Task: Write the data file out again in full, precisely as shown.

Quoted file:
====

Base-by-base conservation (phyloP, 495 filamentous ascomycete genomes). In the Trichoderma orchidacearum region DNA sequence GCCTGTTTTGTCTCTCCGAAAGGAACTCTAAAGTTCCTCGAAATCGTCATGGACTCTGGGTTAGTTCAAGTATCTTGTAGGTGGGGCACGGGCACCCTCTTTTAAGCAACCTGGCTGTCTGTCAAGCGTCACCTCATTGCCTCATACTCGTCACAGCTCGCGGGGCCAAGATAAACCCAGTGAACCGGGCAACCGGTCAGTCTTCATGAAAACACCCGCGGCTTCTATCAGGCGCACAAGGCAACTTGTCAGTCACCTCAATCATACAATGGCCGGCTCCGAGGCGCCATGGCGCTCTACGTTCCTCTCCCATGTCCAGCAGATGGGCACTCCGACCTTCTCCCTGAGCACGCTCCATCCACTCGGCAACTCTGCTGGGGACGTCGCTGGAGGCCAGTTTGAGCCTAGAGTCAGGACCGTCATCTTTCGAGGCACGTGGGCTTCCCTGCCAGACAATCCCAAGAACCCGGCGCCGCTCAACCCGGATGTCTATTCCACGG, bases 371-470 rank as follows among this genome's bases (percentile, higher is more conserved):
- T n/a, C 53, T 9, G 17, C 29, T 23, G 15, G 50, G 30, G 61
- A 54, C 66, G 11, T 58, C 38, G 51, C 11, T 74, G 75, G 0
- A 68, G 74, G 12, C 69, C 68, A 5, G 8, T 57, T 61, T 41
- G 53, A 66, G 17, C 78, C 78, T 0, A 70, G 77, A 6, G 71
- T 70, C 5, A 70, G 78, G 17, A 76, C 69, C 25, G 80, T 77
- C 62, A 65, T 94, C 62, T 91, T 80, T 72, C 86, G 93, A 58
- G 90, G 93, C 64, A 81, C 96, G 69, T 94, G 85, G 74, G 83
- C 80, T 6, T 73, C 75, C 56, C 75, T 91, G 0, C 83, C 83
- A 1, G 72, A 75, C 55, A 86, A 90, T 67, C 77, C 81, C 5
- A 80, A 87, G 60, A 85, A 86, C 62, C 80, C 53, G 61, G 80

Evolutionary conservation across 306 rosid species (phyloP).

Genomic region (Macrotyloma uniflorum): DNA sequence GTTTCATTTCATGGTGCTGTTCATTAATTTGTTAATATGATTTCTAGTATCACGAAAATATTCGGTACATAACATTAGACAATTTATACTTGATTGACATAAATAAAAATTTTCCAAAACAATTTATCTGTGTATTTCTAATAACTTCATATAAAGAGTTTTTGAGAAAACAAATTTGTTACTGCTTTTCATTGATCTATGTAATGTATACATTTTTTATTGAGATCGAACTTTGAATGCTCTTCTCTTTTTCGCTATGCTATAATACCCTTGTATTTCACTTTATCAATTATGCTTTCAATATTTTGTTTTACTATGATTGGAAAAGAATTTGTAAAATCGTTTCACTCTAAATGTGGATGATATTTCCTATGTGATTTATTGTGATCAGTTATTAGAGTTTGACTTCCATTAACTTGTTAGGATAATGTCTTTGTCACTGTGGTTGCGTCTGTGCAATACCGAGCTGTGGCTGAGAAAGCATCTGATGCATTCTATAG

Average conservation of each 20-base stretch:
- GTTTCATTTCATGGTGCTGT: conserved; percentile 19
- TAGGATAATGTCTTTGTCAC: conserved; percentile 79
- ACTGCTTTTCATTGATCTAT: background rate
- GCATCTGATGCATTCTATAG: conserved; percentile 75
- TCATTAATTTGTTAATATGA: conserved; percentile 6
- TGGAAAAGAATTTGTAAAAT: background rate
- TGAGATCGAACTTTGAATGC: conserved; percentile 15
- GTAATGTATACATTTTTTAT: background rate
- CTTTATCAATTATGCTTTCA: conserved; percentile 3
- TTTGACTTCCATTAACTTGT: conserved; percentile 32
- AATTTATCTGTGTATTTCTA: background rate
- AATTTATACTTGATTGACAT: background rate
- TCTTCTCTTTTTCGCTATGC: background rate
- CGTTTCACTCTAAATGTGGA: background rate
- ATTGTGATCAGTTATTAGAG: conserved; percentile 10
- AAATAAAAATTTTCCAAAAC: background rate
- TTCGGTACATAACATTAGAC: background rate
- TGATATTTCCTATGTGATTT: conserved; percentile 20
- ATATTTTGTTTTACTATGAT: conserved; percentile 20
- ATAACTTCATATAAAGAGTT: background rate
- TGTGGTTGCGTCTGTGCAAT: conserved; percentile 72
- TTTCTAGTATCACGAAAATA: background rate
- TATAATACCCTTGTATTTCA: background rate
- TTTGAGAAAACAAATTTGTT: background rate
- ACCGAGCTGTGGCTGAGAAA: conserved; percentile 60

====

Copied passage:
Base-by-base conservation (phyloP, 495 filamentous ascomycete genomes). In the Trichoderma orchidacearum region DNA sequence GCCTGTTTTGTCTCTCCGAAAGGAACTCTAAAGTTCCTCGAAATCGTCATGGACTCTGGGTTAGTTCAAGTATCTTGTAGGTGGGGCACGGGCACCCTCTTTTAAGCAACCTGGCTGTCTGTCAAGCGTCACCTCATTGCCTCATACTCGTCACAGCTCGCGGGGCCAAGATAAACCCAGTGAACCGGGCAACCGGTCAGTCTTCATGAAAACACCCGCGGCTTCTATCAGGCGCACAAGGCAACTTGTCAGTCACCTCAATCATACAATGGCCGGCTCCGAGGCGCCATGGCGCTCTACGTTCCTCTCCCATGTCCAGCAGATGGGCACTCCGACCTTCTCCCTGAGCACGCTCCATCCACTCGGCAACTCTGCTGGGGACGTCGCTGGAGGCCAGTTTGAGCCTAGAGTCAGGACCGTCATCTTTCGAGGCACGTGGGCTTCCCTGCCAGACAATCCCAAGAACCCGGCGCCGCTCAACCCGGATGTCTATTCCACGG, bases 371-470 rank as follows among this genome's bases (percentile, higher is more conserved):
- T n/a, C 53, T 9, G 17, C 29, T 23, G 15, G 50, G 30, G 61
- A 54, C 66, G 11, T 58, C 38, G 51, C 11, T 74, G 75, G 0
- A 68, G 74, G 12, C 69, C 68, A 5, G 8, T 57, T 61, T 41
- G 53, A 66, G 17, C 78, C 78, T 0, A 70, G 77, A 6, G 71
- T 70, C 5, A 70, G 78, G 17, A 76, C 69, C 25, G 80, T 77
- C 62, A 65, T 94, C 62, T 91, T 80, T 72, C 86, G 93, A 58
- G 90, G 93, C 64, A 81, C 96, G 69, T 94, G 85, G 74, G 83
- C 80, T 6, T 73, C 75, C 56, C 75, T 91, G 0, C 83, C 83
- A 1, G 72, A 75, C 55, A 86, A 90, T 67, C 77, C 81, C 5
- A 80, A 87, G 60, A 85, A 86, C 62, C 80, C 53, G 61, G 80

Evolutionary conservation across 306 rosid species (phyloP).

Genomic region (Macrotyloma uniflorum): DNA sequence GTTTCATTTCATGGTGCTGTTCATTAATTTGTTAATATGATTTCTAGTATCACGAAAATATTCGGTACATAACATTAGACAATTTATACTTGATTGACATAAATAAAAATTTTCCAAAACAATTTATCTGTGTATTTCTAATAACTTCATATAAAGAGTTTTTGAGAAAACAAATTTGTTACTGCTTTTCATTGATCTATGTAATGTATACATTTTTTATTGAGATCGAACTTTGAATGCTCTTCTCTTTTTCGCTATGCTATAATACCCTTGTATTTCACTTTATCAATTATGCTTTCAATATTTTGTTTTACTATGATTGGAAAAGAATTTGTAAAATCGTTTCACTCTAAATGTGGATGATATTTCCTATGTGATTTATTGTGATCAGTTATTAGAGTTTGACTTCCATTAACTTGTTAGGATAATGTCTTTGTCACTGTGGTTGCGTCTGTGCAATACCGAGCTGTGGCTGAGAAAGCATCTGATGCATTCTATAG

Average conservation of each 20-base stretch:
- GTTTCATTTCATGGTGCTGT: conserved; percentile 19
- TAGGATAATGTCTTTGTCAC: conserved; percentile 79
- ACTGCTTTTCATTGATCTAT: background rate
- GCATCTGATGCATTCTATAG: conserved; percentile 75
- TCATTAATTTGTTAATATGA: conserved; percentile 6
- TGGAAAAGAATTTGTAAAAT: background rate
- TGAGATCGAACTTTGAATGC: conserved; percentile 15
- GTAATGTATACATTTTTTAT: background rate
- CTTTATCAATTATGCTTTCA: conserved; percentile 3
- TTTGACTTCCATTAACTTGT: conserved; percentile 32
- AATTTATCTGTGTATTTCTA: background rate
- AATTTATACTTGATTGACAT: background rate
- TCTTCTCTTTTTCGCTATGC: background rate
- CGTTTCACTCTAAATGTGGA: background rate
- ATTGTGATCAGTTATTAGAG: conserved; percentile 10
- AAATAAAAATTTTCCAAAAC: background rate
- TTCGGTACATAACATTAGAC: background rate
- TGATATTTCCTATGTGATTT: conserved; percentile 20
- ATATTTTGTTTTACTATGAT: conserved; percentile 20
- ATAACTTCATATAAAGAGTT: background rate
- TGTGGTTGCGTCTGTGCAAT: conserved; percentile 72
- TTTCTAGTATCACGAAAATA: background rate
- TATAATACCCTTGTATTTCA: background rate
- TTTGAGAAAACAAATTTGTT: background rate
- ACCGAGCTGTGGCTGAGAAA: conserved; percentile 60